Because that’s one of the top search terms that brings people to my blog. I was surprised — I kind of assumed some of my more controversial posts would be what drew people in. I mean, they do. But apparently … Continue reading
I’ve been told more than once that I am a bleeding heart; I have a crusader complex, where I instantly want to become the voice for those who can’t speak up for themselves. (Which, oddly enough, has led me to … Continue reading
I’ve been a little swamped lately prepping for my big move to Kansas City, which happens THIS FRIDAY. (If you’re confused about the dates, I was supposed to start at my job on June 25th, but we bumped it back to July 9th because my apartment would not be available until the 7th.) I’ve been packing, taking inventory, and tying up loose ends here.
I have a million and one thoughts I’d love to blog about regarding the move, work, agriculture, and a slew of other things, but instead, I’ll take a few moments to address tomorrow, the 4th of July. Continue reading
(Because he’s fantastic and helped me think of a catchy title of this post…I have to give a shout-out to my pal Zach Hunnicutt. You’re one cool cat, Z-Dawg.)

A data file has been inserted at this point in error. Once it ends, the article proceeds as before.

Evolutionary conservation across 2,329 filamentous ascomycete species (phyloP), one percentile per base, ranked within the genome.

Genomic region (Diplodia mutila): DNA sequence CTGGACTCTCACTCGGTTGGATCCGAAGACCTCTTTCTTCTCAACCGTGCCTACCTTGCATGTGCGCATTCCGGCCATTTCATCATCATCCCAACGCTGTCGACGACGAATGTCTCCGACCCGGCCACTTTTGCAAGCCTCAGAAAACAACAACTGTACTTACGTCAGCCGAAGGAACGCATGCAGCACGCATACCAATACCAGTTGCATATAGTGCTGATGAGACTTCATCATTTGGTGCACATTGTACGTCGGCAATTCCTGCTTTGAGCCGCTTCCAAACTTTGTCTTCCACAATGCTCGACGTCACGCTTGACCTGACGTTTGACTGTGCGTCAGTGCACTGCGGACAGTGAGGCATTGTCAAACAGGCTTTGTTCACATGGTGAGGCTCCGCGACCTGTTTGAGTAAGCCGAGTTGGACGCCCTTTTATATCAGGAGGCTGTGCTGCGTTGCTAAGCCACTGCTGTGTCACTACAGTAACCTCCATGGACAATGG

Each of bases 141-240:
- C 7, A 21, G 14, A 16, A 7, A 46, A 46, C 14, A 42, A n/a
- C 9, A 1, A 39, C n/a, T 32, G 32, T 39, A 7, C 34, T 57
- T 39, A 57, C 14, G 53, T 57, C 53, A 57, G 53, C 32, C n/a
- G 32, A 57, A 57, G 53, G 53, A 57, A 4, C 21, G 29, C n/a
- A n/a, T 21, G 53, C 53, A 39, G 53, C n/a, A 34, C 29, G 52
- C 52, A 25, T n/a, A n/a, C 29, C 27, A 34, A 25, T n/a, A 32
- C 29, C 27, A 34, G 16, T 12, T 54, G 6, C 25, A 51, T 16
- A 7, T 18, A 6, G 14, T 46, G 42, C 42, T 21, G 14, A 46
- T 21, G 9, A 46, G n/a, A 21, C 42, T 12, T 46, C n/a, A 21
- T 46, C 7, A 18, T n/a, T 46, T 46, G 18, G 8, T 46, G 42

I’ve spent a lot of time in fields. I know a lot of fields like the back of my hand, and that trait was learned from the farmers who introduced me to said fields. Once upon a time, when I heard the words “St. Anne” used in regards to a field, I thought of clay, terraces, flooding, and a 40-foot difference between the highest point of the field and the lowest. “The 60″ was distinctly different from “the 40″ and to confuse “Brown’s” with “Johnson’s” was downright wrong. These are all “names” applied to specific fields on the farm I used to work on. Continue reading
California is the “land of plenty.” Seriously, go there, and you will find yourself drowning in delicious and amazing produce of all types. If it grows, chances are it’s grown somewhere in California. This is especially true in the central California region, spanning from Sacramento at the north edge down to north of LA. This region, often referred to collectively as “Central Valley,” hosts a fantastic variety of agricultural operations.
If it grows, you will find it there.
I’ve blogged about specialty crops in the past. The fact is, “specialty crop” is a loose term that can be applied to just about anything that isn’t a major commodity. These “major commodities” tend to include corn, soy beans, wheat, rice, and cotton. I was rereading some older posts today and realized I never revisited that conversation about specialty crops. Well, I’ve decided to do so, in the form of a list. Here are some specialty crops that I simply cannot live without: